Drury Dobbins deposed that he was the neighbor of Joseph Ferguson and his family, from the year 1830 to the year 1840. During the former year, Moses was single, and lived with his father, who, it seems, resided on a tract of land (160 acres) near the land in question. In 1831, Moses got married, but continued for a while after to live with his father. In the winter of 1832, his father, Moses, and his brothers, laboring together, commenced to improve the land in controversy. They built upon it a house, two stables, a crib, cleared and put in cultivation twelve acres, and Moses lived in the house. Joseph Ferguson seemed to control the place, and he and his sons' worked together on both places. About a year or so before he died, he and Moses, and his other sons, built a horse-mill on the land in dispute, which was used by the family in common, before and after the death of said Joseph. Moses lived on the land from the time the house referred to above was built upon it until the death of his father, and afterwards, etc., but his father claimed to be the owner of the land to the time of his death. Shortly after the cabin was built upon the land, and while Moses was living in it, witness had a conversation with Joseph Ferguson in which he asked him if he designed giving the place to Moses. His answer was: It is my intention for Moses to have and use the place as a home, but I shall make him no title until I find myself able to settle the balance of my children as well.
At the time of his death he had seven children, claimed the land in question, the other tract above referred to, had a good deal of stock, and was a tolerably good liver.
Other witnesses deposed that he claimed to own the land in question, and another 160 acre tract, at the time of his death, and that his stock was worth from $300 to $400, and his household property about $150. He had no other property.
No witness testified that Moses Ferguson ever set up any *557claim to the land before the death of his father, and it is manifest, from the evidence, that he went into the possession of it as the tenant of his father, and continued there by his permission. It is probable that the old man intended to give him the land, if, in after years, he found himself able to make gifts of equal value to his other children, but he died before he acquired the means of doing so, and there is no proof that he ever made Moses any title to the land, or gave it to him verbally. It is true that it appears that the land was assessed to him for the year 1834, but there is no evidence that he paid the taxes, nolis it shown that his father had any knowledge that the land was assessed in his name.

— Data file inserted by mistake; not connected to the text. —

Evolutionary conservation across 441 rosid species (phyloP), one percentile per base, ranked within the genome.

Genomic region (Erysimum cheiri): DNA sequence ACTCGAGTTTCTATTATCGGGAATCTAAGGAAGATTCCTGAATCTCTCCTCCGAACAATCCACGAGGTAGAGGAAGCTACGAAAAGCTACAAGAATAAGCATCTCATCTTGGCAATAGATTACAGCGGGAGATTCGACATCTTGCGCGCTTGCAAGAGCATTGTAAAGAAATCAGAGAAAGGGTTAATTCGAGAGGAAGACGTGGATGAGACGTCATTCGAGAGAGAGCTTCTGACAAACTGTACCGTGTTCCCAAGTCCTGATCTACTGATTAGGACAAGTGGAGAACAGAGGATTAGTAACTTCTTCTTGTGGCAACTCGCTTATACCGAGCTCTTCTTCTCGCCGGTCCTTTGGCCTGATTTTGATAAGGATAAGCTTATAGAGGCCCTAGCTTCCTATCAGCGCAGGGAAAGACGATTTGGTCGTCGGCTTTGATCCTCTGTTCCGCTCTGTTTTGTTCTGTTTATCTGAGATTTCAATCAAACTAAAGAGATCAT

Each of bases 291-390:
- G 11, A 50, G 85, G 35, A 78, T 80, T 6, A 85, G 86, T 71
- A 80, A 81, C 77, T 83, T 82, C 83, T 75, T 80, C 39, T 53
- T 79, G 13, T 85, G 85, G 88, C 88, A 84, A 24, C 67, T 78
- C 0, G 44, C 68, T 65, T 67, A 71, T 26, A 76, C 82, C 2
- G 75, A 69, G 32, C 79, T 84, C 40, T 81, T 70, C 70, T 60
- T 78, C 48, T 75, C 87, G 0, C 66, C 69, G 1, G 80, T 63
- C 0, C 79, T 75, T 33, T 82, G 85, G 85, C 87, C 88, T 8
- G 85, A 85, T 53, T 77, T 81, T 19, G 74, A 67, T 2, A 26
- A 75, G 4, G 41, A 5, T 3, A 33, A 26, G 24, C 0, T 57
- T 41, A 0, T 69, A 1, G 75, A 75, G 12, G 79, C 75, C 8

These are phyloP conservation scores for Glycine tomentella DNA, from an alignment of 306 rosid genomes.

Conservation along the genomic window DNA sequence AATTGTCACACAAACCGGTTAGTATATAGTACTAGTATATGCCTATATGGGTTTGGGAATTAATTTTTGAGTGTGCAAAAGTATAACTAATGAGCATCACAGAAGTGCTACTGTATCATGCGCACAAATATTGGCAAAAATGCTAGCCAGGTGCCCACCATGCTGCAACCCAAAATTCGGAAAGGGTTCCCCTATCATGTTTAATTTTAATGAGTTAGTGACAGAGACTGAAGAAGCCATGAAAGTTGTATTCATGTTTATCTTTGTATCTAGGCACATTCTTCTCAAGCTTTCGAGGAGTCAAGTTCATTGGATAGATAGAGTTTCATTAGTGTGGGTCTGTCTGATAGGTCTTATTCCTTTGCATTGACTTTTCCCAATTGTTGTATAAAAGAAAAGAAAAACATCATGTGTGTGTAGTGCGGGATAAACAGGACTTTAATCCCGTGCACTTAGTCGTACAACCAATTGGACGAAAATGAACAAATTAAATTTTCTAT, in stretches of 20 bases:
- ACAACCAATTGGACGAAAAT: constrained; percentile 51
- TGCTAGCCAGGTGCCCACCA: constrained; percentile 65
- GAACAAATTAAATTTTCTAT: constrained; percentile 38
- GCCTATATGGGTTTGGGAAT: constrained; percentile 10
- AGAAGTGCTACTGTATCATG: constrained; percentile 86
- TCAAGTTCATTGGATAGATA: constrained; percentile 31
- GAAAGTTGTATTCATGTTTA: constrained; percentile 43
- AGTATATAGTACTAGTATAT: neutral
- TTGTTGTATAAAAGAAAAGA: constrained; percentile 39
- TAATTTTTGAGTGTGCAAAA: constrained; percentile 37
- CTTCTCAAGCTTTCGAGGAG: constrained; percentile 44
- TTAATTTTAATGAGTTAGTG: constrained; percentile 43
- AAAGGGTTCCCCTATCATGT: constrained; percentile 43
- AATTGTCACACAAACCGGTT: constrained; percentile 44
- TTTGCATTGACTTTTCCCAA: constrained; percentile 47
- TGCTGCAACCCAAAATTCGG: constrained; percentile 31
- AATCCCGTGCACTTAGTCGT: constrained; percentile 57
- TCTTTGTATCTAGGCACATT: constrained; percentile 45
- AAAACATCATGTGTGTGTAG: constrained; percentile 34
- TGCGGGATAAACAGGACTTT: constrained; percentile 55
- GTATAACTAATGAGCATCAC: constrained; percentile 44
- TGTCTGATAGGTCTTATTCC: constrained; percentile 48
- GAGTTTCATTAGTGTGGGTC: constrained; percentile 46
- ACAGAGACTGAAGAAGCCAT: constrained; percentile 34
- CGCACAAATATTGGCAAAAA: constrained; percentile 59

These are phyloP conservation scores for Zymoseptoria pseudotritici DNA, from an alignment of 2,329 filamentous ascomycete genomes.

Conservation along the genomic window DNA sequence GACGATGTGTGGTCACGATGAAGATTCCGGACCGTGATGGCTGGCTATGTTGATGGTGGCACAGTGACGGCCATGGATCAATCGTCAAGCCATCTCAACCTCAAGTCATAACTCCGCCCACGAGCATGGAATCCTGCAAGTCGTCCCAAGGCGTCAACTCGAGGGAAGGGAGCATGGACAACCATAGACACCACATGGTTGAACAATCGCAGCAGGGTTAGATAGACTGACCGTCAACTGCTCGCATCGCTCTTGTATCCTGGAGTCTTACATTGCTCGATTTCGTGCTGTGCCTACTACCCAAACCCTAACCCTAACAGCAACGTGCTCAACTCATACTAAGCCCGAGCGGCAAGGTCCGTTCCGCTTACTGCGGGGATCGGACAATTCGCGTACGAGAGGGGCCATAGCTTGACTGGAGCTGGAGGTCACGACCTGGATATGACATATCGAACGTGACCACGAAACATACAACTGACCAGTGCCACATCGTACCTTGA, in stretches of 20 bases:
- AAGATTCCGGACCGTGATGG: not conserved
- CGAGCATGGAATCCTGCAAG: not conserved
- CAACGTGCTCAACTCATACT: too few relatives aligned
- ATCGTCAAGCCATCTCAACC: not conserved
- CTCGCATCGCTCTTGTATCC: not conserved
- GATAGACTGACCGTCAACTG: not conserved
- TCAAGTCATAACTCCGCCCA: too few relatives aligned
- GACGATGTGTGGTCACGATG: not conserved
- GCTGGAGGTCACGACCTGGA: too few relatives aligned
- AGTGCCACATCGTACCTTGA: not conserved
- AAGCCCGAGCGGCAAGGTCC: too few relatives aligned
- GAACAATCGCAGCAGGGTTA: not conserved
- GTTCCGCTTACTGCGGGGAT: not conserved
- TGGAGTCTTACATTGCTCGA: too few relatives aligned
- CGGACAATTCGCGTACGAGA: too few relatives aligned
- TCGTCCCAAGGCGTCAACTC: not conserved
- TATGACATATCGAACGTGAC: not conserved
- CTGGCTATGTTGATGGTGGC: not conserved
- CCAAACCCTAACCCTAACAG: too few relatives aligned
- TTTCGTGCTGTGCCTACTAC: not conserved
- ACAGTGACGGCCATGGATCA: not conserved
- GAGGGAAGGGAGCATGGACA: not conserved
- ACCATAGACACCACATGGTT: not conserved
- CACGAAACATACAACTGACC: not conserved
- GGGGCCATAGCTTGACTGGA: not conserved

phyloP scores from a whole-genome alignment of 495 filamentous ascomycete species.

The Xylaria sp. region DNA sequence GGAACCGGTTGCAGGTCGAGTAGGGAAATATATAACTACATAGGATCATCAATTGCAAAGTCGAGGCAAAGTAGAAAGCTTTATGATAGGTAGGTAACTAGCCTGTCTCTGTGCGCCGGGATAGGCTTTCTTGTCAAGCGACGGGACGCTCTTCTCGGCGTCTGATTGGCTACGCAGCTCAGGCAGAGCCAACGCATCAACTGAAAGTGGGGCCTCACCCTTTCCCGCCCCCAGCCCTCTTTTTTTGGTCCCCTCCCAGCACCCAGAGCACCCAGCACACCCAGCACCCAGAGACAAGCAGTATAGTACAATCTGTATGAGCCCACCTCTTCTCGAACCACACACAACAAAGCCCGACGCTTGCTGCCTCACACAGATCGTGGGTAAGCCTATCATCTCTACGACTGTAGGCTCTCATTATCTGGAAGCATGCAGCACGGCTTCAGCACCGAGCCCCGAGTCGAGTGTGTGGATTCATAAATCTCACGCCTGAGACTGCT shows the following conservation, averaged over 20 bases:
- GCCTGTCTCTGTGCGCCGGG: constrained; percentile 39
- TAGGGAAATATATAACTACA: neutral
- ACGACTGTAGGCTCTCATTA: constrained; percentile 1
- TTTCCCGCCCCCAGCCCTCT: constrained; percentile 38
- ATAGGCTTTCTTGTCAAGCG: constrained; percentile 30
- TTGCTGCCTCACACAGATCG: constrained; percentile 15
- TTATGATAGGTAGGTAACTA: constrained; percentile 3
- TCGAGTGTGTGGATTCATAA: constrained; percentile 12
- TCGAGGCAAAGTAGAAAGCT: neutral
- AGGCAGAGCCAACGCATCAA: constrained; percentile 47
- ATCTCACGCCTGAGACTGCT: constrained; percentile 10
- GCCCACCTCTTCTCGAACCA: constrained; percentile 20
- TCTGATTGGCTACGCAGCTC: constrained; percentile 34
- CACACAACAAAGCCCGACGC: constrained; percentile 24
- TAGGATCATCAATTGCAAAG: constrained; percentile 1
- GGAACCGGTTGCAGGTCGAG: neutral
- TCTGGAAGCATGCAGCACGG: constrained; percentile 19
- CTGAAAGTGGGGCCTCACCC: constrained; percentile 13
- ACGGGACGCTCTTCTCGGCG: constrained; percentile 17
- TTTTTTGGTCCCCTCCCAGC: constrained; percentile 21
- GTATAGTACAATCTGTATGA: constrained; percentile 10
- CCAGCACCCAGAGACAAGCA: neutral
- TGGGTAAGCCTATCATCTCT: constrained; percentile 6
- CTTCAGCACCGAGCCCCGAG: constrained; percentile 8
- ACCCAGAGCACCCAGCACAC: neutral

We think that the appellants failed to produce any evidence that the possession of Moses, from the time he went upon the land, to the death of his father, in April, 1836, was adverse, or that the statute of limitation had commenced to run in favor of Moses and against his father.
Moses being in possession of the land when his father died, -as his tenant, his subsequent possession must be regarded as having been for the benefit of himself and his brothers and sisters, as joint owners, unless it is proved that he held ad. versely.
The possession of one joint tenant, tenant in common, or coparcener is the possession of another, and until the tenant in possession does acts amounting to an ouster, or disseizin of his co-tenant, the statute of limitation does not begin to run in his favor. Angel on Lim. 456-7-8.
Where one tenant enters as sole owner, and his possession is openly and notoriously adverse to his co-tenants, it amounts to a disseizin. Ib.
An ouster or disseizin is not to be presumed from the mere fact of sole possession; but it maybe proved by such possession accompanied with a notorious claim of exclusive right. To make a possession of one tenant in common adverse against the other, it is not necessary that notice should be given of the adverse intent, but the intent must be manifested by outward *558acts of an unequivocal kind. To. See, also, Ashley et al. vs. Rector, ante.
■ These are some of the familiar general general rules on the subject of limitation, as between tenants in common, etc.
It appears from the evidence that Moses Ferguson continued to live on the land in question, after the death of his father, until January, 1838, when he moved to another place, and remained there until the spring of 1843; and then he moved back on to the land in dispute, and continued to reside there until Blakeney purchased it at execution sale in April, 1845.